Has industry funding affected the FDA’s investigation of canine heart disease and grain-free dog food?

According to the FDA, the document shared by Freeman was created by Tufts Veterinary Staff for use by vets at Tufts University.

“The FDA has never required that cases of DCM reported to the agency be limited to certain types of diet,” A spokesperson for the Food and Drug Administration wrote in an email. “We welcome all DCM reports suspected of being linked to food, regardless of diet type.”

Freeman has a long history of receiving funding from pet food companies including Nestle Purina Petcare, Hills Pet Nutrition, and Mars Petcare. This is common in the field of animal nutrition, with a large portion of funding for studies on pet food and nutrition coming from large pet food companies.

According to PubMed.gov, Freeman has produced scientific work funded by Hill’s and Mars since 2002 and Purina since 2004. Over the past 20 years, she has been an author on studies funded by these pet food companies about 30 times. In recent years, Freeman has included a More detailed statement of conflict of interest Among those we saw in her previous studies, which states: “In the past three years, Dr. Freeman has received research funding from, sponsored lectures and/or provided professional services to Aratana Therapeutics, Elanco, Hill’s Pet Nutrition, Nestlé Purina PetCare, P&G Pet Care (now Mars), and Royal Canin. “

In response to questions about payments from Mars, Hills, Purina, and DCM issues that she submitted to the FDA early in the investigation, Freeman stated the following through Tufts University media relations: its about it. I respect the scientific process and hope that continued developments in research will help clarify the relationship between diet and DCM.”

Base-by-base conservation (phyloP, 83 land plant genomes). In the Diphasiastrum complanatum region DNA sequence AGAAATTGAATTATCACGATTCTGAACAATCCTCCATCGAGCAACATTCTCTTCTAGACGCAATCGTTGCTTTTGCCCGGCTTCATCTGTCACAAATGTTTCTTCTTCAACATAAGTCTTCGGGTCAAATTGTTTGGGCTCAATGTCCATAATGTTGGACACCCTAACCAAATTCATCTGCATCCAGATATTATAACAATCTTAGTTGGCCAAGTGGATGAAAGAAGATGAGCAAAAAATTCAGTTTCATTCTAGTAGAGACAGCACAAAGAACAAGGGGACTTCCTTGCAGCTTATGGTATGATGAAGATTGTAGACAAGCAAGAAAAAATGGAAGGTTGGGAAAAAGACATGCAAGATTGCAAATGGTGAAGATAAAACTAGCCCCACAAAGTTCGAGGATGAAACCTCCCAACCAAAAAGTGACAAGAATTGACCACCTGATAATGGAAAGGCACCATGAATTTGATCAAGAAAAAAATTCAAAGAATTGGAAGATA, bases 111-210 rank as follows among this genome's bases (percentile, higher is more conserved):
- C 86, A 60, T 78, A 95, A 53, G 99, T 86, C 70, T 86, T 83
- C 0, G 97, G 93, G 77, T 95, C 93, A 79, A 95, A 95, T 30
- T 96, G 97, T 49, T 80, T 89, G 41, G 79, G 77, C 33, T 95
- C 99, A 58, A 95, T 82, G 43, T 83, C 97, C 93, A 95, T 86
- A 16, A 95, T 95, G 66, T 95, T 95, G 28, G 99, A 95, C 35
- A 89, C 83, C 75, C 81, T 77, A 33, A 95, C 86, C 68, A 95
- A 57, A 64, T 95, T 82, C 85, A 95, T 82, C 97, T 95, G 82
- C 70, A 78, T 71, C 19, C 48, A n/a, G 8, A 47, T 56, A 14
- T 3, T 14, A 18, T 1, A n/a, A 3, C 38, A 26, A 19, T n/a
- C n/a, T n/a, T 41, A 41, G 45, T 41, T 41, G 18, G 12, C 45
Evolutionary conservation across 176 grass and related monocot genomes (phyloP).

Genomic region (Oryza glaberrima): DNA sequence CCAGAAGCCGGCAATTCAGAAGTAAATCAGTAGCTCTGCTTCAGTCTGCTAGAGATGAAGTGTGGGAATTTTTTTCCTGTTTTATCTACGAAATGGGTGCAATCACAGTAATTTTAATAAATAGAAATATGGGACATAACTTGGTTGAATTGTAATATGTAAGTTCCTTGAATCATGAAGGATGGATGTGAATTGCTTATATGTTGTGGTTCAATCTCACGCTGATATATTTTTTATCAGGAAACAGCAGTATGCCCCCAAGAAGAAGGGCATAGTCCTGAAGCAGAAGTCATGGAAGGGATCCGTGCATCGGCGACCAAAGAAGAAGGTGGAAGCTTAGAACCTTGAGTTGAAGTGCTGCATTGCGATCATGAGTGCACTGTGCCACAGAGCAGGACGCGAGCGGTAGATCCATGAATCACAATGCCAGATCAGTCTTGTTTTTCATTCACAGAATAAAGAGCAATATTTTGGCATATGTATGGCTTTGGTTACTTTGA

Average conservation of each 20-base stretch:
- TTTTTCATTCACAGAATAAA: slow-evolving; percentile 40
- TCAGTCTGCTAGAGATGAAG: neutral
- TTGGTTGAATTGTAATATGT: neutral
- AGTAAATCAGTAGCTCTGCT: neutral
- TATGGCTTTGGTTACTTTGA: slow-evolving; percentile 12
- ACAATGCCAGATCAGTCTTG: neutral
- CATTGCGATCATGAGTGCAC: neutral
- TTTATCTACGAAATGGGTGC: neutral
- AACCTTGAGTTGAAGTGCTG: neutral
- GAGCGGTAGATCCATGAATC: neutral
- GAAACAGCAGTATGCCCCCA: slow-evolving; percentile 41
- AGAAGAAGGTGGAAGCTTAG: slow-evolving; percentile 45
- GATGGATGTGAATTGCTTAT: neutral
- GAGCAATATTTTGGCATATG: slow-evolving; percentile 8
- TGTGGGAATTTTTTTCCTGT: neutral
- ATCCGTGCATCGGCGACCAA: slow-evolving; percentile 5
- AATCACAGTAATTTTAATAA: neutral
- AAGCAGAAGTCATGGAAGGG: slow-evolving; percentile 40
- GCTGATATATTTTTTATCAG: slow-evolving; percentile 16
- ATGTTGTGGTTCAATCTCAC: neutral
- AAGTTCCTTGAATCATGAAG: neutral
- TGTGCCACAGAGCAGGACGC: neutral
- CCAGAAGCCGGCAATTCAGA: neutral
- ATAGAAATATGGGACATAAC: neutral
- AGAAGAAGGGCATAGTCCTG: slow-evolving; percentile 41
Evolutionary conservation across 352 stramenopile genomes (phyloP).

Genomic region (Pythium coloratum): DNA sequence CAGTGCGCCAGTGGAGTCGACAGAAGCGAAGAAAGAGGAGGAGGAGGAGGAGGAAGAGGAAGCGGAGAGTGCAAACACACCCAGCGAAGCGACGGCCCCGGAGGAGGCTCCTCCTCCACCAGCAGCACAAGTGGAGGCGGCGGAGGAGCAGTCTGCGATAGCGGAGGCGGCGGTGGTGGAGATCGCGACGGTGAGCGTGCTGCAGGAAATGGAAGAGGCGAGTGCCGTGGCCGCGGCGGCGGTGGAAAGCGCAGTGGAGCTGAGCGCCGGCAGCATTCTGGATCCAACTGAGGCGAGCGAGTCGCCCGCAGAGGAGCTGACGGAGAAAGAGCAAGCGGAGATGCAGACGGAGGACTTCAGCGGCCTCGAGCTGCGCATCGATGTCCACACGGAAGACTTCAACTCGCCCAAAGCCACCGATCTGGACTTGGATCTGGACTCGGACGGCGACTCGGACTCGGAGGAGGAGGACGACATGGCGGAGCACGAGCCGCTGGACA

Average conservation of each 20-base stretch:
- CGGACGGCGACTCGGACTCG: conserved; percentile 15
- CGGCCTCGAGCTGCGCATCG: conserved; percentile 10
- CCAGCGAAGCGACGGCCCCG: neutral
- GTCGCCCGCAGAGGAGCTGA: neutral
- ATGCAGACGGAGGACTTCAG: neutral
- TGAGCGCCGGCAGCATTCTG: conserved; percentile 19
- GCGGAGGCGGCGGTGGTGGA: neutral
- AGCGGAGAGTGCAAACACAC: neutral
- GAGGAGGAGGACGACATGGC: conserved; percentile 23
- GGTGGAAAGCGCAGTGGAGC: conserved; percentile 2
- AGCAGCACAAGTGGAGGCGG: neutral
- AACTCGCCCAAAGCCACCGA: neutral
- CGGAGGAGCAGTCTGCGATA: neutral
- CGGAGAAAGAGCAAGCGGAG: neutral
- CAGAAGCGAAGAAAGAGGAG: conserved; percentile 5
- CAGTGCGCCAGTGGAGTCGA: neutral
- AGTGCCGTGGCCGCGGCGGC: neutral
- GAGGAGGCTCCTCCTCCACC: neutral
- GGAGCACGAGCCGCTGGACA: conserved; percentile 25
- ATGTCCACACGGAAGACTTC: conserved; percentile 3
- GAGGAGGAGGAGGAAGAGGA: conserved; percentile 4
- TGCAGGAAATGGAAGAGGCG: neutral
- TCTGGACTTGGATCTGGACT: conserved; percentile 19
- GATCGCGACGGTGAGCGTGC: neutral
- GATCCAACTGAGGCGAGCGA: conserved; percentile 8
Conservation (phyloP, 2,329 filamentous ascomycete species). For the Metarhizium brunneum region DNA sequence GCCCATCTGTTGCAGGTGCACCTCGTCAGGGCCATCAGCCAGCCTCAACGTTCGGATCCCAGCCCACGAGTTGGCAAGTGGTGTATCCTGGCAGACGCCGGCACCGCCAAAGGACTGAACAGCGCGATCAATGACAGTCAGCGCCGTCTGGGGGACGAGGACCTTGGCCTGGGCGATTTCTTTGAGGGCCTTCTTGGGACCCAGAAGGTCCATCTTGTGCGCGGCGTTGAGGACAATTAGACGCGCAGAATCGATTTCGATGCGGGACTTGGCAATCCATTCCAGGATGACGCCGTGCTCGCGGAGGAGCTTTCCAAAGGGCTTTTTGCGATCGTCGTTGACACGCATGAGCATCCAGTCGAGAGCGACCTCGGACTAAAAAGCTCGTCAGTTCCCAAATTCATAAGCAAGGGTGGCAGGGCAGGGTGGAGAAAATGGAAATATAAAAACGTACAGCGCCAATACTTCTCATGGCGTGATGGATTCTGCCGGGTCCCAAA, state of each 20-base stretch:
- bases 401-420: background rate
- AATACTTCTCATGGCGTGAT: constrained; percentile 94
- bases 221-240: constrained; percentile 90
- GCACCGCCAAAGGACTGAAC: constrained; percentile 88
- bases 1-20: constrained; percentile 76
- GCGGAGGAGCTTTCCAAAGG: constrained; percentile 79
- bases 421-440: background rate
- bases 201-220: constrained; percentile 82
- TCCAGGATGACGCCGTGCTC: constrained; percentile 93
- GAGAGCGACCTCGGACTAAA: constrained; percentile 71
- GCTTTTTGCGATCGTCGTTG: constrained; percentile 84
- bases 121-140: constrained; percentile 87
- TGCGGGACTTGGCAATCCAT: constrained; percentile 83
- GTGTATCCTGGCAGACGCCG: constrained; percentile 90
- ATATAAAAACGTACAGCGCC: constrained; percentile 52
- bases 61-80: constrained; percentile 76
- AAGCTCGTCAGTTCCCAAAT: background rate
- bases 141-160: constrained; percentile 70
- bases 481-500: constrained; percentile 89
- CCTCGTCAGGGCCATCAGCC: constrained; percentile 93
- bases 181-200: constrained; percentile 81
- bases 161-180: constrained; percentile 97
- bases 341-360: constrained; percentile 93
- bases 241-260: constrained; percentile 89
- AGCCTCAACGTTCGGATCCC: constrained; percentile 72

Two other veterinary cardiologists — Darcy Adin of the University of Florida College of Veterinary Medicine and Joshua Stern of the University of California, Davis College of Veterinary Medicine — also collaborated with the Food and Drug Administration. In the FDA update on the investigationnamed the three agency, saying:FDA vets work with Drs. Lisa Freeman of Tufts University, Joshua Stern of the University of California at Davis, and Darcy Adin of the University of Florida to learn more about their research findings and the cases they encountered.”

Emails obtained from a public records request indicate that contact between the DCM and grain-free dog food was first suggested in 2017. In March 2018, Jennifer Jones, the US Food and Drug Administration’s veterinary medical officer tasked with the investigation, received a letter An email from a veterinarian asking to “discuss our findings on dilated cardiomyopathy and nutritional relationships in Our clinic over the past year.”

The emails show that the following month, Freeman, Adin and Stern discussed their clinical observations surrounding grain-free dog foods and DCM in a call with the FDA, after which Jones asked them to email their spreadsheets of their case data.

Adin has participated in studies that have received funding from Purina since 2018, and since 2017, from Morris Animal Foundation, the nonprofit animal health charity founded by Mark Morris, Sr., who created the company’s first line of dog foods that would become Hill’s Pet Nutrition.

Adin commented through University of Florida Public Relations that she has never received direct funding from Morris Animal Foundation or Purina, but she was lead author and co-author on studies of unrelated heart disease, degenerative mitral valve disease, funded by Morris Animal Foundation. .

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